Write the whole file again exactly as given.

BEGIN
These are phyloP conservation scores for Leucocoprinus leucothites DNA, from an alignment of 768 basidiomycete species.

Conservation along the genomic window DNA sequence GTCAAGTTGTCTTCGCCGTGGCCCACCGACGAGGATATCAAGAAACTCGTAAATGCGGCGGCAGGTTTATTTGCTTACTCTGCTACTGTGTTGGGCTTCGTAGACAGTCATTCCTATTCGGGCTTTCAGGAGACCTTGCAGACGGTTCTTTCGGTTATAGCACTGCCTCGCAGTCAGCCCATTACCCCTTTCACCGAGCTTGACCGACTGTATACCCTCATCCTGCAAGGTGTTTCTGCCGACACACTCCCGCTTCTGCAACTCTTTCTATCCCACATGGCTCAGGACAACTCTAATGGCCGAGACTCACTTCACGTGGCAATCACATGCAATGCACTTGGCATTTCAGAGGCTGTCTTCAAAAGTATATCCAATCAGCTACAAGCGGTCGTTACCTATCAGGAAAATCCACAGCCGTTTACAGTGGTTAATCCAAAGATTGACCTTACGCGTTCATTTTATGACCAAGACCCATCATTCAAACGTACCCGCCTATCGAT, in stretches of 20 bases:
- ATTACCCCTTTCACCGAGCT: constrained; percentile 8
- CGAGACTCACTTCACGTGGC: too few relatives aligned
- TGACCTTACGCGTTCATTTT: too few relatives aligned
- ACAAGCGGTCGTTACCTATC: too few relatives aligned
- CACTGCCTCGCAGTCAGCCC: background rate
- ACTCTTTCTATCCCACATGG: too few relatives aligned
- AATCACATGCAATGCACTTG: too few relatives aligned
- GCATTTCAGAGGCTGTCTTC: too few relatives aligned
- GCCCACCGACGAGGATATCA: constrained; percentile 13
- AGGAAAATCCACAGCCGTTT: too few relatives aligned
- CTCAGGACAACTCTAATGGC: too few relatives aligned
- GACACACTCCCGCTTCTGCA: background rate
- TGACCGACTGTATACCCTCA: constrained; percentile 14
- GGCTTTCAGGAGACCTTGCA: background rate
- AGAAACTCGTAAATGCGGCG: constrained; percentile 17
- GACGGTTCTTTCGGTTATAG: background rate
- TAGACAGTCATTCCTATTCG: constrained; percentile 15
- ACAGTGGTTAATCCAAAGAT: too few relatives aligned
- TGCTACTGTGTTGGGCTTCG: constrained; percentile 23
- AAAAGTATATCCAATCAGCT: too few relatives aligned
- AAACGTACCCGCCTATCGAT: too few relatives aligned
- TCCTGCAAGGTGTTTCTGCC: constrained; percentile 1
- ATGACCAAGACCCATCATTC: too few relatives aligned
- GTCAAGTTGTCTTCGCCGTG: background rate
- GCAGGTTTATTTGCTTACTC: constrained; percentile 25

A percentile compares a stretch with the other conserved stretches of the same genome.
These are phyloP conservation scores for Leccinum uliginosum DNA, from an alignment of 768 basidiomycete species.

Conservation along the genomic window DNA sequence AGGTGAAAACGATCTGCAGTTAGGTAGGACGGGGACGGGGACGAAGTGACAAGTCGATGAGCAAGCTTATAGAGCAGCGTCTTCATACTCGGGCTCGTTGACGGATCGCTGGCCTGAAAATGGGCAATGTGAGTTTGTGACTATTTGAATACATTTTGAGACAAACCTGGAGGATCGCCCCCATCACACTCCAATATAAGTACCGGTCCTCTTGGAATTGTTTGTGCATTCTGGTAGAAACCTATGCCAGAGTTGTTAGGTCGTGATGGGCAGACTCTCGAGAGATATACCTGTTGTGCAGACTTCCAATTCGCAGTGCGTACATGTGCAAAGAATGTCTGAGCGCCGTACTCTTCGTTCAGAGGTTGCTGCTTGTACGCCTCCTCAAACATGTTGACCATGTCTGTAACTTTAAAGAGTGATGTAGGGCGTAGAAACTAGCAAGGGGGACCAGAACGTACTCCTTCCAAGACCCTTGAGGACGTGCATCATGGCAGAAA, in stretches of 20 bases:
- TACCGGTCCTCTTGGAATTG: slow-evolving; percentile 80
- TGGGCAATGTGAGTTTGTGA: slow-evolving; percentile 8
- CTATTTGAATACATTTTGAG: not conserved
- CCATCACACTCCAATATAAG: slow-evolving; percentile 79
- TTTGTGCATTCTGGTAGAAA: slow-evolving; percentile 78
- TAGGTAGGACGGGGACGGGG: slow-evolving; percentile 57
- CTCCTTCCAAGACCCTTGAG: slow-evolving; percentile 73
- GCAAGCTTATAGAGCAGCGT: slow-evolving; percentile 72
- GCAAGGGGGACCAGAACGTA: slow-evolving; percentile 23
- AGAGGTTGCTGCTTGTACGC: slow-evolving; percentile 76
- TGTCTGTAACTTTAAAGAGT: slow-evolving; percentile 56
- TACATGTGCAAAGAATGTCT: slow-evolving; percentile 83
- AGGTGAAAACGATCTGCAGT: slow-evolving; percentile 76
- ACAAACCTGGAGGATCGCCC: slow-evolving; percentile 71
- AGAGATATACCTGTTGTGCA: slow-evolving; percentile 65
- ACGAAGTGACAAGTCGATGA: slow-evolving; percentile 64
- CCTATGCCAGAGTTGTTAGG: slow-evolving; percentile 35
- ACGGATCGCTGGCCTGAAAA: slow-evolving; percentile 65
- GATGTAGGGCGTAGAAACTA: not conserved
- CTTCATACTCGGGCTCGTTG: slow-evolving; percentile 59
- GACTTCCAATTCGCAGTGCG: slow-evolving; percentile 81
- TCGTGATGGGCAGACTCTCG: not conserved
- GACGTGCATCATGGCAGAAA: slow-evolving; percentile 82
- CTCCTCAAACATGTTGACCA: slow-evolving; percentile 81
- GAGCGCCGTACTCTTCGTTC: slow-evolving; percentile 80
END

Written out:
These are phyloP conservation scores for Leucocoprinus leucothites DNA, from an alignment of 768 basidiomycete species.

Conservation along the genomic window DNA sequence GTCAAGTTGTCTTCGCCGTGGCCCACCGACGAGGATATCAAGAAACTCGTAAATGCGGCGGCAGGTTTATTTGCTTACTCTGCTACTGTGTTGGGCTTCGTAGACAGTCATTCCTATTCGGGCTTTCAGGAGACCTTGCAGACGGTTCTTTCGGTTATAGCACTGCCTCGCAGTCAGCCCATTACCCCTTTCACCGAGCTTGACCGACTGTATACCCTCATCCTGCAAGGTGTTTCTGCCGACACACTCCCGCTTCTGCAACTCTTTCTATCCCACATGGCTCAGGACAACTCTAATGGCCGAGACTCACTTCACGTGGCAATCACATGCAATGCACTTGGCATTTCAGAGGCTGTCTTCAAAAGTATATCCAATCAGCTACAAGCGGTCGTTACCTATCAGGAAAATCCACAGCCGTTTACAGTGGTTAATCCAAAGATTGACCTTACGCGTTCATTTTATGACCAAGACCCATCATTCAAACGTACCCGCCTATCGAT, in stretches of 20 bases:
- ATTACCCCTTTCACCGAGCT: constrained; percentile 8
- CGAGACTCACTTCACGTGGC: too few relatives aligned
- TGACCTTACGCGTTCATTTT: too few relatives aligned
- ACAAGCGGTCGTTACCTATC: too few relatives aligned
- CACTGCCTCGCAGTCAGCCC: background rate
- ACTCTTTCTATCCCACATGG: too few relatives aligned
- AATCACATGCAATGCACTTG: too few relatives aligned
- GCATTTCAGAGGCTGTCTTC: too few relatives aligned
- GCCCACCGACGAGGATATCA: constrained; percentile 13
- AGGAAAATCCACAGCCGTTT: too few relatives aligned
- CTCAGGACAACTCTAATGGC: too few relatives aligned
- GACACACTCCCGCTTCTGCA: background rate
- TGACCGACTGTATACCCTCA: constrained; percentile 14
- GGCTTTCAGGAGACCTTGCA: background rate
- AGAAACTCGTAAATGCGGCG: constrained; percentile 17
- GACGGTTCTTTCGGTTATAG: background rate
- TAGACAGTCATTCCTATTCG: constrained; percentile 15
- ACAGTGGTTAATCCAAAGAT: too few relatives aligned
- TGCTACTGTGTTGGGCTTCG: constrained; percentile 23
- AAAAGTATATCCAATCAGCT: too few relatives aligned
- AAACGTACCCGCCTATCGAT: too few relatives aligned
- TCCTGCAAGGTGTTTCTGCC: constrained; percentile 1
- ATGACCAAGACCCATCATTC: too few relatives aligned
- GTCAAGTTGTCTTCGCCGTG: background rate
- GCAGGTTTATTTGCTTACTC: constrained; percentile 25

A percentile compares a stretch with the other conserved stretches of the same genome.
These are phyloP conservation scores for Leccinum uliginosum DNA, from an alignment of 768 basidiomycete species.

Conservation along the genomic window DNA sequence AGGTGAAAACGATCTGCAGTTAGGTAGGACGGGGACGGGGACGAAGTGACAAGTCGATGAGCAAGCTTATAGAGCAGCGTCTTCATACTCGGGCTCGTTGACGGATCGCTGGCCTGAAAATGGGCAATGTGAGTTTGTGACTATTTGAATACATTTTGAGACAAACCTGGAGGATCGCCCCCATCACACTCCAATATAAGTACCGGTCCTCTTGGAATTGTTTGTGCATTCTGGTAGAAACCTATGCCAGAGTTGTTAGGTCGTGATGGGCAGACTCTCGAGAGATATACCTGTTGTGCAGACTTCCAATTCGCAGTGCGTACATGTGCAAAGAATGTCTGAGCGCCGTACTCTTCGTTCAGAGGTTGCTGCTTGTACGCCTCCTCAAACATGTTGACCATGTCTGTAACTTTAAAGAGTGATGTAGGGCGTAGAAACTAGCAAGGGGGACCAGAACGTACTCCTTCCAAGACCCTTGAGGACGTGCATCATGGCAGAAA, in stretches of 20 bases:
- TACCGGTCCTCTTGGAATTG: slow-evolving; percentile 80
- TGGGCAATGTGAGTTTGTGA: slow-evolving; percentile 8
- CTATTTGAATACATTTTGAG: not conserved
- CCATCACACTCCAATATAAG: slow-evolving; percentile 79
- TTTGTGCATTCTGGTAGAAA: slow-evolving; percentile 78
- TAGGTAGGACGGGGACGGGG: slow-evolving; percentile 57
- CTCCTTCCAAGACCCTTGAG: slow-evolving; percentile 73
- GCAAGCTTATAGAGCAGCGT: slow-evolving; percentile 72
- GCAAGGGGGACCAGAACGTA: slow-evolving; percentile 23
- AGAGGTTGCTGCTTGTACGC: slow-evolving; percentile 76
- TGTCTGTAACTTTAAAGAGT: slow-evolving; percentile 56
- TACATGTGCAAAGAATGTCT: slow-evolving; percentile 83
- AGGTGAAAACGATCTGCAGT: slow-evolving; percentile 76
- ACAAACCTGGAGGATCGCCC: slow-evolving; percentile 71
- AGAGATATACCTGTTGTGCA: slow-evolving; percentile 65
- ACGAAGTGACAAGTCGATGA: slow-evolving; percentile 64
- CCTATGCCAGAGTTGTTAGG: slow-evolving; percentile 35
- ACGGATCGCTGGCCTGAAAA: slow-evolving; percentile 65
- GATGTAGGGCGTAGAAACTA: not conserved
- CTTCATACTCGGGCTCGTTG: slow-evolving; percentile 59
- GACTTCCAATTCGCAGTGCG: slow-evolving; percentile 81
- TCGTGATGGGCAGACTCTCG: not conserved
- GACGTGCATCATGGCAGAAA: slow-evolving; percentile 82
- CTCCTCAAACATGTTGACCA: slow-evolving; percentile 81
- GAGCGCCGTACTCTTCGTTC: slow-evolving; percentile 80